Collins The Trend Tracker
by Mike Collins
September 18th, 2014

M&A Activity Continues

The brisk pace of M&A in the window and door industry continued in the past few months with three noteworthy acquisitions. At the end of July, PGT announced it would acquire CGI Windows. The $111 million value of the deal and the fact that it was funded in part with a new debt facility are indicative of the market’s strong belief in the performance of the building products sector in the years ahead. With the market overlap between the two companies, this acquisition becomes a class example of a company deepening their footprint within an existing market, rather than buying a far-flung competitor serving another region.

At the end of July, Nautic Partners acquired Custom Window Systems from Highlander Partners. This deal is noteworthy in that one private equity fund bought a company from another. Nautic Partners clearly sees a long additional runway of growth ahead for the company. Taken together, the acquisitions of CGI and Custom Window Systems represent a strong endorsement for the previously beleaguered Florida market. While Florida has seen numerous boom and bust cycles since the 1920s, its solid fundamentals always allow the region to rise again.

In mid-August, Ply-Gem announced that it is acquiring Simonton Windows from Fortune Brands. This deal was unusual in that strategic buyers like Fortune Brands typically hold acquisitions indefinitely, as opposed to private equity funds. PE funds often buy a company with a rough idea in mind of their eventual exit, typically three to seven years in the future. In this case, Fortune Brands indicated that the divestiture will allow it to increase its focus on its Therma-Tru entry door and Fypon trim businesses.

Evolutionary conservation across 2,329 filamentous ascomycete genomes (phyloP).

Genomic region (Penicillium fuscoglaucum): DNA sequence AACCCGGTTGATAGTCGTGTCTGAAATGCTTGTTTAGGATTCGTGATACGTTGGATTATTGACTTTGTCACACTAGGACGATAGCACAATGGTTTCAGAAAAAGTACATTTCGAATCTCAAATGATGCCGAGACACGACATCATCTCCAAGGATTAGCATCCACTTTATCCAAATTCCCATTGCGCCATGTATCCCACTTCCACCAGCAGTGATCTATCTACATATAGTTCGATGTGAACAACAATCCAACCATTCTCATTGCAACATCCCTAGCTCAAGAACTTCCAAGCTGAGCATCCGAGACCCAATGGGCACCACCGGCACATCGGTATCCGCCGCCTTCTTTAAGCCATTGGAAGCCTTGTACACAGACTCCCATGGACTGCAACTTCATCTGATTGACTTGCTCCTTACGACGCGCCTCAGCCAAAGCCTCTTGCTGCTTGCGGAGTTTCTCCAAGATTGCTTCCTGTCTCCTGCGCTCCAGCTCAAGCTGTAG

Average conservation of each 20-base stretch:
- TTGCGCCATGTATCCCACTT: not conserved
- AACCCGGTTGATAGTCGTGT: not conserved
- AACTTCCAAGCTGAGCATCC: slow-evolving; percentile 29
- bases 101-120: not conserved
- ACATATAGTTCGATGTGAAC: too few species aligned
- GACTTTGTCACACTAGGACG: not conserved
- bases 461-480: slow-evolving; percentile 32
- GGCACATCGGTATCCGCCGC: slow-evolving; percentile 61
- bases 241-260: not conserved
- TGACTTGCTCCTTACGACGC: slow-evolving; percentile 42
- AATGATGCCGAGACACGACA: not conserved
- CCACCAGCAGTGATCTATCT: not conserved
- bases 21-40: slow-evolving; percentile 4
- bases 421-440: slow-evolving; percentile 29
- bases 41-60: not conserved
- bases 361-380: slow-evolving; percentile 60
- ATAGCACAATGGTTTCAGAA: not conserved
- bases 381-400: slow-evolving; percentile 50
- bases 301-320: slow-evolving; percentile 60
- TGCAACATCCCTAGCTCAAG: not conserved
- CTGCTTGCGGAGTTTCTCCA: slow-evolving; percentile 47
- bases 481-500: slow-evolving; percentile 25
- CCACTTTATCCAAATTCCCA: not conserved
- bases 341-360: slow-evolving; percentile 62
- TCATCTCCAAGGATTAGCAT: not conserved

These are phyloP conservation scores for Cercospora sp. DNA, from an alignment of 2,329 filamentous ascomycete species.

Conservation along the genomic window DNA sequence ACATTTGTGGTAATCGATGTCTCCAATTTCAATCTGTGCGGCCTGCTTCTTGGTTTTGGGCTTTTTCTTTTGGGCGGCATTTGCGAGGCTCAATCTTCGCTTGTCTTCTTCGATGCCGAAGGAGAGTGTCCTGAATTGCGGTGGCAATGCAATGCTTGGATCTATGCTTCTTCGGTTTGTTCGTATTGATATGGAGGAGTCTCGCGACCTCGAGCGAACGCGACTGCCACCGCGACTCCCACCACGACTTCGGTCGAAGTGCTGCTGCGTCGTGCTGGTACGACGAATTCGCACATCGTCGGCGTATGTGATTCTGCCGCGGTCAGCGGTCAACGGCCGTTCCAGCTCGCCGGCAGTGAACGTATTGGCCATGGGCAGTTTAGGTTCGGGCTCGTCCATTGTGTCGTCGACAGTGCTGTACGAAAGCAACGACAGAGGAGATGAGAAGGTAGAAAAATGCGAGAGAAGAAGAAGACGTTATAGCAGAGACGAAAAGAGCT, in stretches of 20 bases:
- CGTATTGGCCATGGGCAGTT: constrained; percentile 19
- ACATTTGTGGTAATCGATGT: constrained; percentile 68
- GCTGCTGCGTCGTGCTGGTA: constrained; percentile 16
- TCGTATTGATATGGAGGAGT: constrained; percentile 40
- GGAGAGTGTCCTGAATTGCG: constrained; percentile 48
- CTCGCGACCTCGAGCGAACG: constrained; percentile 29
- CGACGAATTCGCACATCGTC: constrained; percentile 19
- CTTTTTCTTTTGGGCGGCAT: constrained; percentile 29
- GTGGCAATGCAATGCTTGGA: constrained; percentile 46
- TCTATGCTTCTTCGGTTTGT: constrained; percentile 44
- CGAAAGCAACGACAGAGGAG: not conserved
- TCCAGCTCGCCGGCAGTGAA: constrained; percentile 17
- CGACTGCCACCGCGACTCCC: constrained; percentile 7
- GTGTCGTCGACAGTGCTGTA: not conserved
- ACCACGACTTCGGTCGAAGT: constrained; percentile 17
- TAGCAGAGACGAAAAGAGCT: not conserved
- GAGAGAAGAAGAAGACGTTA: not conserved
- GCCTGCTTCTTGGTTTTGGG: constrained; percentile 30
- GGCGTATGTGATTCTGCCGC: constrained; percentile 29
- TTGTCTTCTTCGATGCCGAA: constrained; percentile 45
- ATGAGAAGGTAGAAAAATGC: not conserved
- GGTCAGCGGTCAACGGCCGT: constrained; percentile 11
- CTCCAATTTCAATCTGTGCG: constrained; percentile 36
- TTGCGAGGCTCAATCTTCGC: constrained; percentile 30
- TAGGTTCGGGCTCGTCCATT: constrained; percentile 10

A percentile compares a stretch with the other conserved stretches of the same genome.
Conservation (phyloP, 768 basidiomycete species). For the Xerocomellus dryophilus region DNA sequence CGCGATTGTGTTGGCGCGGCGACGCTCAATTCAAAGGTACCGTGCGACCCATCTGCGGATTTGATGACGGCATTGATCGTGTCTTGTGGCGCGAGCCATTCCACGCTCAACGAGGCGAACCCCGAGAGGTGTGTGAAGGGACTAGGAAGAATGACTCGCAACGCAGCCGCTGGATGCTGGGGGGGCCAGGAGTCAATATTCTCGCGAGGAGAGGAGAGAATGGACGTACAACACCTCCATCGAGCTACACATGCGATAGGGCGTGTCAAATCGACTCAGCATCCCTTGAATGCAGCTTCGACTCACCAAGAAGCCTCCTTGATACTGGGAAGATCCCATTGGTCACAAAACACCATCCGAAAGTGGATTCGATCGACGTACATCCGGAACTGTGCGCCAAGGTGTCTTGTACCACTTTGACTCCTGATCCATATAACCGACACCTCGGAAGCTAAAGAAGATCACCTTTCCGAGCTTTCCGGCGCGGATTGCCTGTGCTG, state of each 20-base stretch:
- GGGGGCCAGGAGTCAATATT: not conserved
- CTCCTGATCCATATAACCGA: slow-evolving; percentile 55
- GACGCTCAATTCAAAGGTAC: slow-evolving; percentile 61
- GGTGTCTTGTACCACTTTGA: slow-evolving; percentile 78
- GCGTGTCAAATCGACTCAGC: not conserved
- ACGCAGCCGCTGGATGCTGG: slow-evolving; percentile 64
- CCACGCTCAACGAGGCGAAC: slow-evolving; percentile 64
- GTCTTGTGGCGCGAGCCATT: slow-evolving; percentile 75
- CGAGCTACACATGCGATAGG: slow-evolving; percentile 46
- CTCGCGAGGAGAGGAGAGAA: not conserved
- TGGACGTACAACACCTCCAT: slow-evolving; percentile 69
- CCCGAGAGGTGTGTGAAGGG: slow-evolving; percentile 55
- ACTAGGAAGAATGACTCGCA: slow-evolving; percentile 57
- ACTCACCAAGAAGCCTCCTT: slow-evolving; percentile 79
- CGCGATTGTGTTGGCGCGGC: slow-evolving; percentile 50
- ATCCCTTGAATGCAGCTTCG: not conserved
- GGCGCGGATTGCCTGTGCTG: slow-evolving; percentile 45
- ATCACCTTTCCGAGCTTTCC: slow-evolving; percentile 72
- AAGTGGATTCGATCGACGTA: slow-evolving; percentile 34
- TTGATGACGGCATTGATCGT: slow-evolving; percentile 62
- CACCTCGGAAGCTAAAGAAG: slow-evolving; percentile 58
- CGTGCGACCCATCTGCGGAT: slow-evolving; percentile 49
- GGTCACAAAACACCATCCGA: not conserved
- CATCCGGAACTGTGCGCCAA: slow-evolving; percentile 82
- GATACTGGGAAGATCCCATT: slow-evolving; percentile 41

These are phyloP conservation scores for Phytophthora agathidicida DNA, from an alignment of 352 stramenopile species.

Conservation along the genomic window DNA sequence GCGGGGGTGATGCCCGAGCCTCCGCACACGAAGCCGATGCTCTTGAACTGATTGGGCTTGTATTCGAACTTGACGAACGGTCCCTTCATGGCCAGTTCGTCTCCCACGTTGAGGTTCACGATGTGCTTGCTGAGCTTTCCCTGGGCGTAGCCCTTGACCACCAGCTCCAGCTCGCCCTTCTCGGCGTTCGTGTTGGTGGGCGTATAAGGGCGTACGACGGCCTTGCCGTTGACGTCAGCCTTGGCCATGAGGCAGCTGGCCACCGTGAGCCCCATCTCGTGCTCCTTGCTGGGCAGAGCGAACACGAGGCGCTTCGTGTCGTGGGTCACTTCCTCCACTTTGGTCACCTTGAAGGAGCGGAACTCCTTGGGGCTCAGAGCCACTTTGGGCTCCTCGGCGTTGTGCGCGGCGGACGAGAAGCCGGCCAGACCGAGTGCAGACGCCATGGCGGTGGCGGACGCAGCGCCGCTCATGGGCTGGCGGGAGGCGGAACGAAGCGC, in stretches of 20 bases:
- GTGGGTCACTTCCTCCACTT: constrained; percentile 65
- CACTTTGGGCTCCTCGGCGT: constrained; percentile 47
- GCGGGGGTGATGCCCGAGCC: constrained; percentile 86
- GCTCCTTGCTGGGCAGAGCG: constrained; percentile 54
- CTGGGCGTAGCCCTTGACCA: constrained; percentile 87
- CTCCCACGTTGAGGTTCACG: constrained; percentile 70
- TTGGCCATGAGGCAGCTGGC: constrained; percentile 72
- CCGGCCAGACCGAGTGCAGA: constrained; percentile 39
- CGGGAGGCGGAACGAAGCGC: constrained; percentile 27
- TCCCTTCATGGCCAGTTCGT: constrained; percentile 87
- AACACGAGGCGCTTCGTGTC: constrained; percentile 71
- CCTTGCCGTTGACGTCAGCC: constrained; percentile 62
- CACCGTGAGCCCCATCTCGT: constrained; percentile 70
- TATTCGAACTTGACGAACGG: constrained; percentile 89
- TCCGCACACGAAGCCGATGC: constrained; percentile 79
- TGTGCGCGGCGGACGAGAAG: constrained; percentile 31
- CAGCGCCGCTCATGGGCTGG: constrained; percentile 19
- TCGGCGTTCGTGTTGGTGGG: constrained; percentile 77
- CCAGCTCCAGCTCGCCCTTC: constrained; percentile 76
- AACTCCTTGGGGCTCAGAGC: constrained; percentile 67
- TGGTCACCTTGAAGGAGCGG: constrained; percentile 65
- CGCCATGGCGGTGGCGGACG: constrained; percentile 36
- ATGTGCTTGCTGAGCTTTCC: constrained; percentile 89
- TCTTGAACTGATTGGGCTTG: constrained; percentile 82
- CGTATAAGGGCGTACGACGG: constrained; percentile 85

Simonton was valued at roughly 10 times its 2014 earnings before interest, taxes, depreciation and amortization (EBITDA), a proxy for cash flow. Considering the EBITDA multiples seen in the past several years, this valuation is extremely eye catching. To be fair, though, not every door or window manufacturer that is sold will command such a high multiple. Buyers tend to place a premium on companies with a large absolute amount of EBITDA, a high percentage of EBITDA compared to revenue and strong growth rates. Still, a highly publicized transaction valuation such as this is indicative that overall EBITDA multiples have increased. This deal will be taken into account in valuing other door and window company sales. The EBITDA multiples for the other two recent transactions were not publicly announced, but we have heard that they were quite strong as well. These transactions at high multiples, in an environment of easy debt availability and a general consensus supporting the strength of the building products industry bode well for door and window owners that will sell their companies in the next two years.

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